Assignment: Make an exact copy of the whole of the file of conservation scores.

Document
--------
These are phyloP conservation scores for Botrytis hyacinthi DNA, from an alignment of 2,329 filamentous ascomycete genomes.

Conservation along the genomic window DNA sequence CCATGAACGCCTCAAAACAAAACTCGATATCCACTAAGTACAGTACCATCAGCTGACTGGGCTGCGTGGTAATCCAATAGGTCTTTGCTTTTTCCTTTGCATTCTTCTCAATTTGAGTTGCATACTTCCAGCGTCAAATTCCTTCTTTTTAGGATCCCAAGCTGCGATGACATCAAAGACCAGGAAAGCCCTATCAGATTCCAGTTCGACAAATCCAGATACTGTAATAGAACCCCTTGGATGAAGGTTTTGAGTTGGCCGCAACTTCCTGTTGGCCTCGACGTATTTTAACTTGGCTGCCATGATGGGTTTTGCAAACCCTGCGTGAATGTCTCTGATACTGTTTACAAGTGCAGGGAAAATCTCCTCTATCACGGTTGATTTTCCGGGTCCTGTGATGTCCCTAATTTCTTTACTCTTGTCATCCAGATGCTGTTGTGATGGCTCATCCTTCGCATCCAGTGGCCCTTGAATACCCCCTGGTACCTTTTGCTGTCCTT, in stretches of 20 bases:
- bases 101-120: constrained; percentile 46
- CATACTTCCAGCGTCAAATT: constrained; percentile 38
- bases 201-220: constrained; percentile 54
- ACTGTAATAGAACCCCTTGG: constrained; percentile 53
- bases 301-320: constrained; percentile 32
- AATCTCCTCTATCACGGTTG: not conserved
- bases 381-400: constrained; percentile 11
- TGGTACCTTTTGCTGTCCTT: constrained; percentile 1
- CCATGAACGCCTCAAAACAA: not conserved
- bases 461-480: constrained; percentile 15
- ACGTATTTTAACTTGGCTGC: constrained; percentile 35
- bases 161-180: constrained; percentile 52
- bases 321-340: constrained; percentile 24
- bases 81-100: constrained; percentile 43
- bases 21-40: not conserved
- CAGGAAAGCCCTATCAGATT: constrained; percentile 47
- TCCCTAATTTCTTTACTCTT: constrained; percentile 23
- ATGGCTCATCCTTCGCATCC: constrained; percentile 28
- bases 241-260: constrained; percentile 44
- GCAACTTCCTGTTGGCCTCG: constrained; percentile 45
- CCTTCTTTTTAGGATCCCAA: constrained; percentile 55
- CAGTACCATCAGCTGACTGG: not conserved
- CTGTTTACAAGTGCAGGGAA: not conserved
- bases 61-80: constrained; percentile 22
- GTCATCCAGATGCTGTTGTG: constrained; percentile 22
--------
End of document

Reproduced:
These are phyloP conservation scores for Botrytis hyacinthi DNA, from an alignment of 2,329 filamentous ascomycete genomes.

Conservation along the genomic window DNA sequence CCATGAACGCCTCAAAACAAAACTCGATATCCACTAAGTACAGTACCATCAGCTGACTGGGCTGCGTGGTAATCCAATAGGTCTTTGCTTTTTCCTTTGCATTCTTCTCAATTTGAGTTGCATACTTCCAGCGTCAAATTCCTTCTTTTTAGGATCCCAAGCTGCGATGACATCAAAGACCAGGAAAGCCCTATCAGATTCCAGTTCGACAAATCCAGATACTGTAATAGAACCCCTTGGATGAAGGTTTTGAGTTGGCCGCAACTTCCTGTTGGCCTCGACGTATTTTAACTTGGCTGCCATGATGGGTTTTGCAAACCCTGCGTGAATGTCTCTGATACTGTTTACAAGTGCAGGGAAAATCTCCTCTATCACGGTTGATTTTCCGGGTCCTGTGATGTCCCTAATTTCTTTACTCTTGTCATCCAGATGCTGTTGTGATGGCTCATCCTTCGCATCCAGTGGCCCTTGAATACCCCCTGGTACCTTTTGCTGTCCTT, in stretches of 20 bases:
- bases 101-120: constrained; percentile 46
- CATACTTCCAGCGTCAAATT: constrained; percentile 38
- bases 201-220: constrained; percentile 54
- ACTGTAATAGAACCCCTTGG: constrained; percentile 53
- bases 301-320: constrained; percentile 32
- AATCTCCTCTATCACGGTTG: not conserved
- bases 381-400: constrained; percentile 11
- TGGTACCTTTTGCTGTCCTT: constrained; percentile 1
- CCATGAACGCCTCAAAACAA: not conserved
- bases 461-480: constrained; percentile 15
- ACGTATTTTAACTTGGCTGC: constrained; percentile 35
- bases 161-180: constrained; percentile 52
- bases 321-340: constrained; percentile 24
- bases 81-100: constrained; percentile 43
- bases 21-40: not conserved
- CAGGAAAGCCCTATCAGATT: constrained; percentile 47
- TCCCTAATTTCTTTACTCTT: constrained; percentile 23
- ATGGCTCATCCTTCGCATCC: constrained; percentile 28
- bases 241-260: constrained; percentile 44
- GCAACTTCCTGTTGGCCTCG: constrained; percentile 45
- CCTTCTTTTTAGGATCCCAA: constrained; percentile 55
- CAGTACCATCAGCTGACTGG: not conserved
- CTGTTTACAAGTGCAGGGAA: not conserved
- bases 61-80: constrained; percentile 22
- GTCATCCAGATGCTGTTGTG: constrained; percentile 22